- Enable your child to understand who else they can seek support from
- Allow you to consider your own support network
- Help them understand that friendships can change
- Help them to understand that adults need a support network too
Let your child lead, with your support. On a sheet of paper write the heading ‘My Universe’ at the top of the page. In the middle of the page your child should write their name, around their name draw 5 or 6 celestial spheres (circles) surrounding your child’s name. Then ask them to place/label the people that are in their universe (life).
The chances are they will list their favourite people close to them (best friends) and those not so close further out. Once they have completed the exercise remind them of others they could go to if they have had a concern, worry or problem. These could include: Childline, Family centres, Trusted neighbour, Police.... help them to think of all the people that could help keep them safe.
After the exercise you could complete together your own universe as a parent, looking at your support network and thinking about individuals and services that could support you such as Netmums, GP, School, Family centres etc.
Show your child that we all need to share experiences and ask for help. Offer examples of times Grandma etc helped you. Many young people believe they can sort things on their own or that telling an adult will make things worse. This is a myth! It always makes it better if the adult responds calmly and uses the resources available.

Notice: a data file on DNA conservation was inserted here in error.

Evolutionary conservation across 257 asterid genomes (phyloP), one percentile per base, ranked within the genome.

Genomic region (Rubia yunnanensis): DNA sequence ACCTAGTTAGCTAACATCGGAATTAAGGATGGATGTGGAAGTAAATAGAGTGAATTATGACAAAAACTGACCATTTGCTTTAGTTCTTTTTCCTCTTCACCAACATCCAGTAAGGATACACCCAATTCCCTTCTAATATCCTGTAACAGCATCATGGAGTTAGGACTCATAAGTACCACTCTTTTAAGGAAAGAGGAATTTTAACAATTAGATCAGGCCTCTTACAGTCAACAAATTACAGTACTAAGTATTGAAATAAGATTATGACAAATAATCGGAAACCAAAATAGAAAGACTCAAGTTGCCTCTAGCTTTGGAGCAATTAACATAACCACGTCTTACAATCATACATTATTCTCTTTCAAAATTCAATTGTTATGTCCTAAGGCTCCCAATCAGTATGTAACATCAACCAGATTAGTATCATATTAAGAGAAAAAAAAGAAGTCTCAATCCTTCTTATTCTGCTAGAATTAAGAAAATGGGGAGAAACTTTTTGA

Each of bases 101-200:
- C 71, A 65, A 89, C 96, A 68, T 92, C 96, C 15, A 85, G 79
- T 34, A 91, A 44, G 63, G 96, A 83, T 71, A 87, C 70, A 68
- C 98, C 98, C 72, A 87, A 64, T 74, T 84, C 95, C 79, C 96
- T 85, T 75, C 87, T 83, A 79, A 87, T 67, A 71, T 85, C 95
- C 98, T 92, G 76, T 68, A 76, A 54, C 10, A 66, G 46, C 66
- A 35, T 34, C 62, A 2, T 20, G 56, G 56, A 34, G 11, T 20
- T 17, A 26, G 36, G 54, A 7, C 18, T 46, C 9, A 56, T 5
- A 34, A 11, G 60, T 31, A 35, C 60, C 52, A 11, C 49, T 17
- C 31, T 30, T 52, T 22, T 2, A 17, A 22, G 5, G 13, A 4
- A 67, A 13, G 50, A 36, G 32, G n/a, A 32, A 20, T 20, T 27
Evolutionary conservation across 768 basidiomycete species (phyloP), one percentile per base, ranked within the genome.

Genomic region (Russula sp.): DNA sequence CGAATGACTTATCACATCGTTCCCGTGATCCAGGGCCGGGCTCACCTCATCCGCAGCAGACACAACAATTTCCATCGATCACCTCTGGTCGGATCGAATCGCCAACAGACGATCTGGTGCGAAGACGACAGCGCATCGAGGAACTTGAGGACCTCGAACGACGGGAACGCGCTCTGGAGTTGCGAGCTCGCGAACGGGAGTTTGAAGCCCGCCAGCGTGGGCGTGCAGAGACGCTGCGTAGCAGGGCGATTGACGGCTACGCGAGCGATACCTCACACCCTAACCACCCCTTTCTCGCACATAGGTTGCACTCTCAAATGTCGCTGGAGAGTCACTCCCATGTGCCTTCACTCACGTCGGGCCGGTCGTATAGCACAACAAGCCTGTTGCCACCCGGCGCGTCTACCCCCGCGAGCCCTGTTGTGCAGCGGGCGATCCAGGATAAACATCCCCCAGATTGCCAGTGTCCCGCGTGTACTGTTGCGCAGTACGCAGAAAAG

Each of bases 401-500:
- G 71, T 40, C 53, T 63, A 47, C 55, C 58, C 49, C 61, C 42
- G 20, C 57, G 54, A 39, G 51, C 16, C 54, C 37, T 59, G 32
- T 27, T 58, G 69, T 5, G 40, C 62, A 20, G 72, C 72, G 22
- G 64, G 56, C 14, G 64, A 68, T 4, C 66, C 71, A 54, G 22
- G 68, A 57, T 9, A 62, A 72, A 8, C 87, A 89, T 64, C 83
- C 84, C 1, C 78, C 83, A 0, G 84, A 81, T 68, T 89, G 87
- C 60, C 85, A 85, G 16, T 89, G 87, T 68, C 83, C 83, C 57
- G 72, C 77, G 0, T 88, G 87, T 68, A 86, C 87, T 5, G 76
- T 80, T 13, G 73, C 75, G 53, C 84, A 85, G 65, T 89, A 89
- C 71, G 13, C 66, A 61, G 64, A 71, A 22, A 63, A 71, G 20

Tip 4: Reacting to Bullying
Up to 15 minutes.
Being able to respond to your child positively and effectively when they raise a bullying concern is vital.
Young people often feel that they have to deal with problems alone, that they are admitting weakness when they are desperate to show their independence. They may not want to worry you. They may feel that you will be emotional, angry etc.
Three important points:
- Believe and listen to them
- Praise them for doing the right thing and speaking to you
- Remain calm and focused
- Ask then what they would like you to do.
But what if you think something is affecting your child but they don’t seem keen to speak?
If you are worried about your child, go for a walk with them or a car journey. Sit beside them and chat. Our children will often open up when we approach them indirectly.
- 'How was school today?' - granted this will often result in 'OK' or, if you have a teenager, maybe even a grunt but delve further and remain positive. Ask questions such as 'What was the best part of today? and 'What would have made it even better?'
- ‘What is lunchtime like at your school? Who do you sit with?’
- ‘What’s it like to ride the bus to school?’
- ‘Is anyone ever left out of activities?’
- ‘What do you think needs to happen at school to stop bullying?’
- ‘What should parents do to help stop bullying in schools?’
- ‘What are some good qualities about yourself? (talk about why it’s good to feel good about yourself)
Speak to teachers if you are worried. Monitor your child's mood from a distance. Give them extra cuddles and praise and extra time with you alone. Talk to a grandparent or family friend who has a close relationship with the child. They may talk more freely with someone else. It doesn't matter who they tell, as long as they share their worries with someone who will listen and calmly take control of the situation.
Tips for Online Safety
One of parents' biggest worries is online safety. Here are some top tips to bear in mind!
Netmums are working with us to help parents cope with bullying.